What Happens When the Statehouse Wades Into the Marketplace of Ideas? · 14 September 2006

By Sarah Griffith--BG News--08/18/06

Liberal and conservative thoughts have waged battle on college campuses since the birth of higher learning institutions. Ohio campuses are no exception.

Ohio Senate Bill 24, or the "Academic Bill of Rights," illustrated how deeply the rift between the political left and the right had plunged. Namely into the middle of the classroom.

The bill, introduced in January 2005, prohibits professors from "persistently introducing controversial matter ... that has no relation to their subject of study."

Student activities, like choosing and funding speakers, "shall observe the principles of academic freedom," it said.

Although the bill seems to have died in committee, it caused a significant stir on campus for fears of restricting speech.

Its supporters, like Students for Academic Freedom, accuse universities of not being properly divided on political lines.

SAF is an organization created by well-known conservative David Horowitz in response to this disproportion. It has chapters in over 150 colleges, including BGSU.

The SAF Web site features studies suggesting that journalism and law professors are distributed at seven Democrats to one Republican; in political science it is estimated as eight to one.

Some legislators have begun to ask how the alleged disparity affects students who rely on these professors for the knowledge they need.

"These are young minds that haven't had a chance to form their own opinions," said State Senator Larry Mumper, one of Bill 24's sponsors, in a January story for The Columbus Dispatch.

"Our colleges and universities are still filled with some of the '60s and '70s profs that were the anti-American group. They've gotten control of how to give people tenure and so the colleges continue to move in this direction," he said.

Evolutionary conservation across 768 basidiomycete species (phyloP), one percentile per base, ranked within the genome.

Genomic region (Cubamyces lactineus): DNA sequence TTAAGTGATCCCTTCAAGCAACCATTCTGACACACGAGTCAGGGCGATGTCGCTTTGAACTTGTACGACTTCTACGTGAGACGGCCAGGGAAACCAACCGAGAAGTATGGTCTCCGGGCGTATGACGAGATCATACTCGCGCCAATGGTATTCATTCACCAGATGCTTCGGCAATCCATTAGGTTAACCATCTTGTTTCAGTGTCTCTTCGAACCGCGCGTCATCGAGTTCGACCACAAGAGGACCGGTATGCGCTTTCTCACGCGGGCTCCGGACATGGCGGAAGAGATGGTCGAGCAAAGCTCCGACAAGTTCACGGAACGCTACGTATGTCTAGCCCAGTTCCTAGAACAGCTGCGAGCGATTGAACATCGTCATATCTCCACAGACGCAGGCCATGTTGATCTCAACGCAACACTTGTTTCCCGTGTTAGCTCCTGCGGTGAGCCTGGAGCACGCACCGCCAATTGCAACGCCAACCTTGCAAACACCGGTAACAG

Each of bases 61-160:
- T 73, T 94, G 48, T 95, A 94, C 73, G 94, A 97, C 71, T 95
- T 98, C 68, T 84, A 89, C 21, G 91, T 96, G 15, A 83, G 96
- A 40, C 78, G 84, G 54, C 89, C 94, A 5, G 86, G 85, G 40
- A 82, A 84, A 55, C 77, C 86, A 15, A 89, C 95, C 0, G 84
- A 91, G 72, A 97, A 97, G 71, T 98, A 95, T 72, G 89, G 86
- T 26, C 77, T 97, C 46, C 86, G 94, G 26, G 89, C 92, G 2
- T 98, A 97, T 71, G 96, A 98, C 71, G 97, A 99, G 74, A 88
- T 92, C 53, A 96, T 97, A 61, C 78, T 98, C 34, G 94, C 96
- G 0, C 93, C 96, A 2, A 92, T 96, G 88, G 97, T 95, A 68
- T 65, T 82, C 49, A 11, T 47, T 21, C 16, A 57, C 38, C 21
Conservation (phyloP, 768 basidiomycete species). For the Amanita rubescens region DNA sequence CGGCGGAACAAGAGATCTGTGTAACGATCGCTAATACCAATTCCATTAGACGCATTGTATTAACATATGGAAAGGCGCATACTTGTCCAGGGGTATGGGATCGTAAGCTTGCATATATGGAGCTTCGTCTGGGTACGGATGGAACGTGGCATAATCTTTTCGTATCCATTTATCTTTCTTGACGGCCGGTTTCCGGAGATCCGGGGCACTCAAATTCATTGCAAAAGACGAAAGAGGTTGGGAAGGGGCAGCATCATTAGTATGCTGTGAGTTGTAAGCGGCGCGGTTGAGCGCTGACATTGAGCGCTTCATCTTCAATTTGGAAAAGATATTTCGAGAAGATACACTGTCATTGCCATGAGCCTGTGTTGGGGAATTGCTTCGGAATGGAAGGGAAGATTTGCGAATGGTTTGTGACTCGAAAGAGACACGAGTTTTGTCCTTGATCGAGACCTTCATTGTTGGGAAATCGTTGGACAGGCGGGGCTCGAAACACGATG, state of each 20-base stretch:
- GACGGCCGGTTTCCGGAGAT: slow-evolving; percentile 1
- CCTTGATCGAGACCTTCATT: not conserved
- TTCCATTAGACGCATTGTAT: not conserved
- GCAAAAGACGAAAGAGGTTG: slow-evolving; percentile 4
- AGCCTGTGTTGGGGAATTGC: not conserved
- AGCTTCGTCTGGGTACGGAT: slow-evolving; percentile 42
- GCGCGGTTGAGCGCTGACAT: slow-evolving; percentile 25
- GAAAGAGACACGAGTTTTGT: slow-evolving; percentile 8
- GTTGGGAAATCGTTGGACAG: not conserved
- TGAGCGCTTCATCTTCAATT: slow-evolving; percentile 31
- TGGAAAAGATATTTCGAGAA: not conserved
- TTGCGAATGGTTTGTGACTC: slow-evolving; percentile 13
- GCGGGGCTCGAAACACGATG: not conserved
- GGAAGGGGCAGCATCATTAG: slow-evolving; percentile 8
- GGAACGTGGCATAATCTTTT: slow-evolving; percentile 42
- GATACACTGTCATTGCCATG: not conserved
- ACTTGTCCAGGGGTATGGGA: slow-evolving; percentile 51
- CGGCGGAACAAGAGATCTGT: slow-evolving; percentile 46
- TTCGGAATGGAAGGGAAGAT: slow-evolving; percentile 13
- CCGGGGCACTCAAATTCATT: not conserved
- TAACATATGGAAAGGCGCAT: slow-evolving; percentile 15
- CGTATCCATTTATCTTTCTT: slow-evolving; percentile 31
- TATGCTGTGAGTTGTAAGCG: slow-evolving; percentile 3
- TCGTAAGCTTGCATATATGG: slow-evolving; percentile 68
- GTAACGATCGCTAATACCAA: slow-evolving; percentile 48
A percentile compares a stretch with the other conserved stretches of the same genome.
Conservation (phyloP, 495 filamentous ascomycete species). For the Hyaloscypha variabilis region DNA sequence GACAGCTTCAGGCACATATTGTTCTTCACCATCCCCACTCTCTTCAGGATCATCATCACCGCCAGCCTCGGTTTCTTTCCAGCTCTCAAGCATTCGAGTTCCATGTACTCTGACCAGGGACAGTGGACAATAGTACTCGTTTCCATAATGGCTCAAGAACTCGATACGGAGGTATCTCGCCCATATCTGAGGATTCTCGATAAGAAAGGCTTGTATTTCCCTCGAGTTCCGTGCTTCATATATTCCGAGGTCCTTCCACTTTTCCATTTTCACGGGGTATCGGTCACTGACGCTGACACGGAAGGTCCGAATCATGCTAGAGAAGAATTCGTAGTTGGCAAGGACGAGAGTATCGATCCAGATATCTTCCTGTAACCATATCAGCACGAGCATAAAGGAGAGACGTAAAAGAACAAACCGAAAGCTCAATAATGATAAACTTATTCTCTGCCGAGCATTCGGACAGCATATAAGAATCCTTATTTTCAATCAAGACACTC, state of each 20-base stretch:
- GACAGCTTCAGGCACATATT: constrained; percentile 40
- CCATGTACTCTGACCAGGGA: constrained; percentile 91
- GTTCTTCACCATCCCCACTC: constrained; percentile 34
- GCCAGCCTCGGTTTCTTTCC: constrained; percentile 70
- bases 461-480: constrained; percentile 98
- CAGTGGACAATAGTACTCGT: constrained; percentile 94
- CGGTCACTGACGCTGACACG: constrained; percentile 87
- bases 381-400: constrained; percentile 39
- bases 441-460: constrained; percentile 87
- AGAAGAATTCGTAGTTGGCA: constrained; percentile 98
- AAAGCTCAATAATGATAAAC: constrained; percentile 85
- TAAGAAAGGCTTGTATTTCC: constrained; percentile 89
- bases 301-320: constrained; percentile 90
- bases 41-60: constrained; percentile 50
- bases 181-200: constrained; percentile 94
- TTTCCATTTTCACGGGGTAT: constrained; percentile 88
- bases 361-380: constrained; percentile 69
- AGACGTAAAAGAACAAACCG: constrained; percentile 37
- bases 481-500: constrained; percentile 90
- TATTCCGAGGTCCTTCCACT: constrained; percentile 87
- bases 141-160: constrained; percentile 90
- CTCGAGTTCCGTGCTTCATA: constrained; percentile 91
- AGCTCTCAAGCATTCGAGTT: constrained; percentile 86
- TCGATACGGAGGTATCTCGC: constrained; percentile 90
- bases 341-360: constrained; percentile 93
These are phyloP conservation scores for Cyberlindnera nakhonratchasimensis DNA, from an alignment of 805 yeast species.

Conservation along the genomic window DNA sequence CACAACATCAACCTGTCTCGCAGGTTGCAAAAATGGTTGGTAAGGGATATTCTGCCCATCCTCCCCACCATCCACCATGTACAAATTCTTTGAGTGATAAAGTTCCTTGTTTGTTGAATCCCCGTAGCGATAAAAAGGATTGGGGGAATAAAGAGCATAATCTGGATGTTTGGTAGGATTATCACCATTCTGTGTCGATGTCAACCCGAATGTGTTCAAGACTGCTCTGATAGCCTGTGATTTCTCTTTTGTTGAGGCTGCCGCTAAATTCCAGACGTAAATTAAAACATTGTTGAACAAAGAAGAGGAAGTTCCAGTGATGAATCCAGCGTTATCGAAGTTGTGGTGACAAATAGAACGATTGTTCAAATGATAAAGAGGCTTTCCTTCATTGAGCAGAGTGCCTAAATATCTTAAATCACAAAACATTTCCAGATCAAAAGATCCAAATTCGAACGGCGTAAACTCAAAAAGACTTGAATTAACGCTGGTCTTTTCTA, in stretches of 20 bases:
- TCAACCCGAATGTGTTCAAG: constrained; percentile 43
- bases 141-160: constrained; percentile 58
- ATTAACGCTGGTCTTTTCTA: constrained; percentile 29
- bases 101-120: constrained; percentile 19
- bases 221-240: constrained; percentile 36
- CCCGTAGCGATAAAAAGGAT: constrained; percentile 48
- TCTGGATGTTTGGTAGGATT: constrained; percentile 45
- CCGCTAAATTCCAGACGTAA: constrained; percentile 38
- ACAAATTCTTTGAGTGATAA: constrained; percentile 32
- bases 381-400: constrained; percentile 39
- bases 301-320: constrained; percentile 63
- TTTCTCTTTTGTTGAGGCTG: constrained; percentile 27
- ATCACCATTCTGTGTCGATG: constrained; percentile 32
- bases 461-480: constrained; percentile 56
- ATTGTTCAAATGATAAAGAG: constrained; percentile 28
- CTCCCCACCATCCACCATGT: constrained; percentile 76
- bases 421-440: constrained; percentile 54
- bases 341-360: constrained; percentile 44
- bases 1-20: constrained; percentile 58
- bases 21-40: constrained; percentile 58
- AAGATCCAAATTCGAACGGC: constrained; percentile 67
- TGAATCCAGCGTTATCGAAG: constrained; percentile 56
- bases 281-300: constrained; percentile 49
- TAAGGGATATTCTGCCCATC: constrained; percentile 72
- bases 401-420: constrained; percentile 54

The bill's supporters say students receive a "one-sided" education when their professors fall mostly to the political left. Bill 24 attempts to legislate a protection against those biases.

But some professors argue their professional ethics, as well as University policy, already prevent them from using their position in the classroom as a political soapbox.

"Most universities have pretty clear procedures already set in place," said Marc Simon, chair of the political science department, "you have to have your teaching material approved beforehand and justify its educational worth in the classroom."

Those procedures include a chain of command in the administration to which a student can voice complaints.

"If a student has a problem with a professor, they can either go to the professor with their problem, or to the [department] chair. They may also go to the dean if they feel their needs are not being met," Simon said.

In response to Bill 24, the University provost also introduced an eight-member Committee on Academic Freedom. It hopes to ensure the enforcement of student rights and academic freedom on both sides of the classroom.

Simon believes the establishment of similar committees in other state universities caused the death of Bill 24.